Monolithic Definition | Monolithic Footing | Monolithic Slab Foundation | Advantages & Disadvantages of Monolithic Slab Foundation | Monolithic Slab
Monolithic construction is a process where, using a homogeneous mixture, a building is monolithically constructed.
It is a structure formed from a sole material, assembled as well as excavated. Both walls, slabs, stairs, along with door and window openings, are cast in place in the Monolithic Method.
The on-site process by using specially made, easier to operate modular formwork made of aluminum, plastic composite with less manpower and machinery effort.
The lateral and gravity load resistance system in this system consists of reinforced concrete walls and slabs of reinforced concrete.
The key vertical structural elements are reinforced concrete structural walls with a dual function in resisting both the gravity and lateral loads
Monolithic building work is capable of cost-effectively providing high quality and robust structure. It has been used for the construction of industrial silos, residential houses, schools, stadiums and roofs, nuclear plants, pressure vessels, and auditoriums.
We used formwork in the monolithic frame, which offers proper orientation, a smooth surface, and high-quality work. It improves the speed of construction relative to traditional approaches due to the use of formwork.
The monolithic construction is important for minimizing the thickness of the wall, minimizing the width of the base, and minimizing the seismic impact.
Also, Read: What Is Modulus of Rupture | What Is Flexural Modulus | What Is Flexural Stress | Flexural Strength of Concrete | Bending Modulus | What Is Flexural Strength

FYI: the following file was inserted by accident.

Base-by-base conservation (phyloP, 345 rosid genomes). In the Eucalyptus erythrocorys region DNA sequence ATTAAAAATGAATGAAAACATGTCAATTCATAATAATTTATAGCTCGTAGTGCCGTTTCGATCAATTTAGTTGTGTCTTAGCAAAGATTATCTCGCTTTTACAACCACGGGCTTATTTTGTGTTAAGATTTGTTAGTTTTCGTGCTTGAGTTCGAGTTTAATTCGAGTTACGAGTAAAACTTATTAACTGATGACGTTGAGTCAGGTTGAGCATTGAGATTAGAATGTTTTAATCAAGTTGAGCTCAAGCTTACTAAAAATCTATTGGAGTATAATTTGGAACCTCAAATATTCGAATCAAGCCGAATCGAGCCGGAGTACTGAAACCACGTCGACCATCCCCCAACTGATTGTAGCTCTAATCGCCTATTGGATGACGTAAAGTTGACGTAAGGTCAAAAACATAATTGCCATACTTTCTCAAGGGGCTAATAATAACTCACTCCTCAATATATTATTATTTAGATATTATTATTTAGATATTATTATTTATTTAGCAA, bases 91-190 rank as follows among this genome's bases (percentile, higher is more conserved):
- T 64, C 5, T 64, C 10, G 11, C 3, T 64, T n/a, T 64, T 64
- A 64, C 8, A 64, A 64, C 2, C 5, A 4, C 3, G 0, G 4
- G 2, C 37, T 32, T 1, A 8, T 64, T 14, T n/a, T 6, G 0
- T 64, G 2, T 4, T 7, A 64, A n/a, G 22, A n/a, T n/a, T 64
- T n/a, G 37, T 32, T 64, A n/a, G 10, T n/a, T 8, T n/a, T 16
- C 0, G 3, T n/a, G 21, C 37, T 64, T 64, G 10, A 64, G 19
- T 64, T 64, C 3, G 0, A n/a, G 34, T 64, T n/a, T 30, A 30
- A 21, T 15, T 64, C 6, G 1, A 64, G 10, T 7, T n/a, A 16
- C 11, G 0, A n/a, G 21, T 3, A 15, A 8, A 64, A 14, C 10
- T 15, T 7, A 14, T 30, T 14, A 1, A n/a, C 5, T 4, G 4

A monolithic foundation provides only one pour, such that the foundation is built to replace the footers with a sole pour made of a concrete floor with thicker sections under structural members and both sides of the circumference.
It is much smoother and keeps the cost of production down because the slab is poured together at once. Building monolithic foundations is truly easy. It is possible to do each of these in one day. A monolithic structure has a thickness of just 12 inches.
Through suitable reinforcement, this is the base for value, rate, and design of preference. It is also the greatest to express, too. That is by far the safest option where the concrete is mixed for now and supported enough of steel so that it doesn’t separate.
Unless there is joint tightening, there are no seams or cold joints. No use of precast footings is made.
Also, Read: What Is Shotcrete | Shotcrete & Concrete | Shotcrete Technology | Types of Shotcrete Technology | Advantages of Shotcrete | Disadvantages of Shotcrete
Monolithic Slab Foundation:
To aid with the load-bearing of walls, the concrete slab that is poured is smoother on the outside, and there are no footers on the outside.
For flat ground, monolithic slab foundations are ideally suited. If the ground is not smooth, so a lot of filling soil is used to top-down the ground; if the ground is not well compacted, this will lead to cracking issues in time.